E3 2015: is there anything new at a convention dominated by sequels?

It's now surprising when games don't come with a number at the end — so where should gamers go to find anything novel?

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The Independent Tech

E3 is the biggest event of the gaming calendar. Preceded by weeks of rumours and leaks, it’s seeped in suspension and expectation: What new games are going to be announced? Are we going to get new trailers or gameplay footage of games we’re avidly waiting for? And, more and more, what sequels and remakes are we going to see?

This year is showing once again that the maxim "innovation in gaming is coming from indie developers" is true. The games that are getting claps and cheers, the trailers getting shared all over social media aren’t novel stories – they’re the same ones fans in the 90s excitedly read GamesMaster to see.

Games like ‘Doom’ will always get the nostalgic vote but really, what’s new? This particular incarnation, previously named DOOM 4, has been in fractured development since 2008. Nintendo pumped up a new Star Fox – Star Fox Zero; a day before that Sony announced that Final Fantasy VII, often named as the best of the series, is getting a remake on PS4; Microsoft led with a video focusing on Halo 5, The Rise of the Tomb Raider, Gears of War 4, and Forza 6. It’s surprising when games don’t come with a number at the end.

Gaming as a medium is still relatively young. As much as we yell about cinema doing the same things (formulaic stories, endless sequels and remakes), there’s such a large canon for cinema to fall back on. Is gaming really descending into monoculture? And if so, why now?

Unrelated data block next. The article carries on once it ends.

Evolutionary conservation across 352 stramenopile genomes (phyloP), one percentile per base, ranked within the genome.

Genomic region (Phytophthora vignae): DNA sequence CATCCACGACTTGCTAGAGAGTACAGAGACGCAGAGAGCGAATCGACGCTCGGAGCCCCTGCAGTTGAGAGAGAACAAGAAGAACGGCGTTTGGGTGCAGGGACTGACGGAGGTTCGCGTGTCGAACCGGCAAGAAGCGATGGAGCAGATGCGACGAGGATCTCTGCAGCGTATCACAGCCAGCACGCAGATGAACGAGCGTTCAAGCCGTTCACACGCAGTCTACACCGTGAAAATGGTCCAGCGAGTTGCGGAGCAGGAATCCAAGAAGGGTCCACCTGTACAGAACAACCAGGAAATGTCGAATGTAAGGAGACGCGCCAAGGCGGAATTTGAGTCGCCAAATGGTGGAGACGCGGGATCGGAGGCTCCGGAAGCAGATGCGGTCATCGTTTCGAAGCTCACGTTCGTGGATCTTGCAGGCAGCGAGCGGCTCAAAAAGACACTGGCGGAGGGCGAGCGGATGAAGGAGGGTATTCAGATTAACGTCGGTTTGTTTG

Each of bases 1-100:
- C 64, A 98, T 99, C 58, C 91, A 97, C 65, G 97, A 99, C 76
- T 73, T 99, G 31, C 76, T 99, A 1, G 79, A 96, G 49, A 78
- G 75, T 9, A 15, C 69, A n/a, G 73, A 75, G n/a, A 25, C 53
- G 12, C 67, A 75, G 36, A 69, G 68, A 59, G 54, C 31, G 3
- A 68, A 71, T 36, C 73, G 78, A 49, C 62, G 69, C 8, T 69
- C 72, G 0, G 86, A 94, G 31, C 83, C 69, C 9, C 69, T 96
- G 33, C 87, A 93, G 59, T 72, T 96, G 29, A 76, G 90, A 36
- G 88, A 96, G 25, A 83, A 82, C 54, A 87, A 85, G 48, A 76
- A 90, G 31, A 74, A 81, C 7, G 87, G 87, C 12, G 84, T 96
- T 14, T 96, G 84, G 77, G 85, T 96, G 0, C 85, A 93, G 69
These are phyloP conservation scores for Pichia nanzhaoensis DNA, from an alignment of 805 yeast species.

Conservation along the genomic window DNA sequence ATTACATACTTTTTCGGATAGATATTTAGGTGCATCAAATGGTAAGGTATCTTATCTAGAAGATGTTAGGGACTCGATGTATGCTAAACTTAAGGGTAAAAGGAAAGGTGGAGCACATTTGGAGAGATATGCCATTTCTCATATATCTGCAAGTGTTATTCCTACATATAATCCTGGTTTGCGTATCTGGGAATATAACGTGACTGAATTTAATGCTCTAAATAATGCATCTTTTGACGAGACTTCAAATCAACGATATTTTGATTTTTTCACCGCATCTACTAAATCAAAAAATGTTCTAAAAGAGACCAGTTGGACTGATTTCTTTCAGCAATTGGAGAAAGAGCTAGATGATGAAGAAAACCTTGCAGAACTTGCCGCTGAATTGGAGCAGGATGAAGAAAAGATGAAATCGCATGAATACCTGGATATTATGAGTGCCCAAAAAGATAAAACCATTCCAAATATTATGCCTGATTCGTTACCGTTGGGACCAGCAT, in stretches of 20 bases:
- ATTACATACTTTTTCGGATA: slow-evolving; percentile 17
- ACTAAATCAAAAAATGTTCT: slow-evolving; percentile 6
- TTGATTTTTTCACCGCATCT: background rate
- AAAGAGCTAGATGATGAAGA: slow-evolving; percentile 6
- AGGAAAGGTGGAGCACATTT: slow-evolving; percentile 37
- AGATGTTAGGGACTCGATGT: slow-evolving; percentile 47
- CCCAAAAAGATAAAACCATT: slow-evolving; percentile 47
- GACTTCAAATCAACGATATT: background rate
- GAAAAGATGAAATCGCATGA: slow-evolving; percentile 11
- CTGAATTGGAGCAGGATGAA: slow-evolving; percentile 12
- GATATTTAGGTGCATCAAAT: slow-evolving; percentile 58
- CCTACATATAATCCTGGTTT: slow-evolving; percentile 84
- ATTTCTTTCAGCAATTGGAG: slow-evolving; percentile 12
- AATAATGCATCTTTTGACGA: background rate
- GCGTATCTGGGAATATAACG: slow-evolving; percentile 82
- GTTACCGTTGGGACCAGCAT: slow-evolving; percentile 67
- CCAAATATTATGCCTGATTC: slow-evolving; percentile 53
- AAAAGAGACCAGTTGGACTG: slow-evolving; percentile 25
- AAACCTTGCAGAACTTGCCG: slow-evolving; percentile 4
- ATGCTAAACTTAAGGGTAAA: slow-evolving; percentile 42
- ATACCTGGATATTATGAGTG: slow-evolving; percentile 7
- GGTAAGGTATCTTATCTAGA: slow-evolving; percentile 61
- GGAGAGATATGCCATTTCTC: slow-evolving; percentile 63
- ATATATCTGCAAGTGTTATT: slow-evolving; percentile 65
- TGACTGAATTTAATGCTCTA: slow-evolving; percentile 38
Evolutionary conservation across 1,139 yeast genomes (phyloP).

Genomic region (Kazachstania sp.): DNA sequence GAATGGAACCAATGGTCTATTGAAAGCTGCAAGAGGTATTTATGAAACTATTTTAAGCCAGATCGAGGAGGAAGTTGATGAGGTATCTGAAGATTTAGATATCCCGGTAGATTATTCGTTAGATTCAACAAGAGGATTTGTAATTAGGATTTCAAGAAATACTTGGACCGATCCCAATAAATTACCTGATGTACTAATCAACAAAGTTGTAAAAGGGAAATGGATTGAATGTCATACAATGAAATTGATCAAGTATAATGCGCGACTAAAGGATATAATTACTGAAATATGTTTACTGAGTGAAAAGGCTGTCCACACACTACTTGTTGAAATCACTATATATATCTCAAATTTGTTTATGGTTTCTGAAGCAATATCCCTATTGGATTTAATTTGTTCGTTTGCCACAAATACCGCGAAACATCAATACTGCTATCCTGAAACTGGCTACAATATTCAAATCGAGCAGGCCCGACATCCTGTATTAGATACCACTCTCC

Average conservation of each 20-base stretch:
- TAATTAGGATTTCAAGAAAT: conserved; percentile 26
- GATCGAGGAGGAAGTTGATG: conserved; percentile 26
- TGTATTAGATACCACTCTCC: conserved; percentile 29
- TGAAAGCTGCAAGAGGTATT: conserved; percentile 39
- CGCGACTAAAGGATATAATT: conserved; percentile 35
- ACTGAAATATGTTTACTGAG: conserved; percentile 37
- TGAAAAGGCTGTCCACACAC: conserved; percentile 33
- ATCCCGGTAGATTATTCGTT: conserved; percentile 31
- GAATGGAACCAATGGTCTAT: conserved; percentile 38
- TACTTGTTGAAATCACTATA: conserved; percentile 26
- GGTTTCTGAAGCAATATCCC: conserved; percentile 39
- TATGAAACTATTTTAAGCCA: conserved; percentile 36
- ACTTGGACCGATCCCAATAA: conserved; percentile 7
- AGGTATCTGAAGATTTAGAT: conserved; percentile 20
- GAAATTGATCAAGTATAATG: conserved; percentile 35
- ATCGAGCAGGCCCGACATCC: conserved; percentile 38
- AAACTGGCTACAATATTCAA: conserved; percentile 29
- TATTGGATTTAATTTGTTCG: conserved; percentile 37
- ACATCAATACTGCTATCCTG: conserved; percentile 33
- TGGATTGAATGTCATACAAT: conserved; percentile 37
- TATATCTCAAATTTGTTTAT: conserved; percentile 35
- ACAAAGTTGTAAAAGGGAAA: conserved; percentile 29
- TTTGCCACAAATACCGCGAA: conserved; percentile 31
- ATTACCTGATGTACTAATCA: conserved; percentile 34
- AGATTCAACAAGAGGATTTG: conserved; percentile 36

It’s true that new IPs were announced at the big company conferences but the focus, undoubtedly, was on the safe bets. Sony, for one, mentioned the fantastic looking FireWatch – a first person adventure game developed by San Francisco based Campo Santo, studio headed by members of the podcast Idle Thumbs – it’s a game that looks to have a nuanced and exciting narrative, told without the need for guns and machismo.

For the big names, the newness is coming from the tech side. Everyone has a Virtual Reality headset to show off with a few games – some of which look interesting, true, but you get the feeling that if and when VR takes off, these same companies are going to surround our heads with games we’ve already played.

For multinationals like Sony and Microsoft, this is the safest option. Make a game you know people already like, make it again and again and people will usually buy it. There’s no risk in remaking Final Fantasy VII because you know it’s good and people like it, it takes skill to mess up an already renowned game.

Now more than ever people are treading lightly in gaming, online discussion has far too often spilled into scary real-world actions. Both Playstation Network and Xbox Live have had service disrupted by massive DDoS attacks. In the end, they’re companies with shareholders; those shareholders like to know their companies are making money, not that they're being culturally challenging. When it comes to media, profit is a homogenising force.

Admittedly, I’m as excited about Fallout 4 as everyone else. There’s some talk about whether the graphics are up to scratch but it still looks like a fantastic game that’s going to take away a number of my weekends – rolling apocalyptic scenery and guns are always fun. But how new is the story going to be?

 

For new narratives and new voices, you have to go indie – you have to look at studios like Devolver Digital, who consistently bring out games that are fun to play while also subtly or overtly making a statement. The fairly recent Not A Hero centres on an anthropomorphic Rabbit mayor who hires you to clean up the city by killing all the criminals – this, he thinks, will help him get re-elected. It’s a joke about our political system, one told in such a ridiculous way that it makes the satire all the more cutting.

E3, instead, feels like a consistent, safe, rehash of old ideas. It should be a conference of ‘new’ but everything feels old. New tech is important but are we willing to let all semblance of the narrative’s importance slide in the pursuit of more lifelike hands?

A tweet I read last night summed up the feeling: “Character is in writing, not realistic skin pores”. E3 doesn’t seem to agree.

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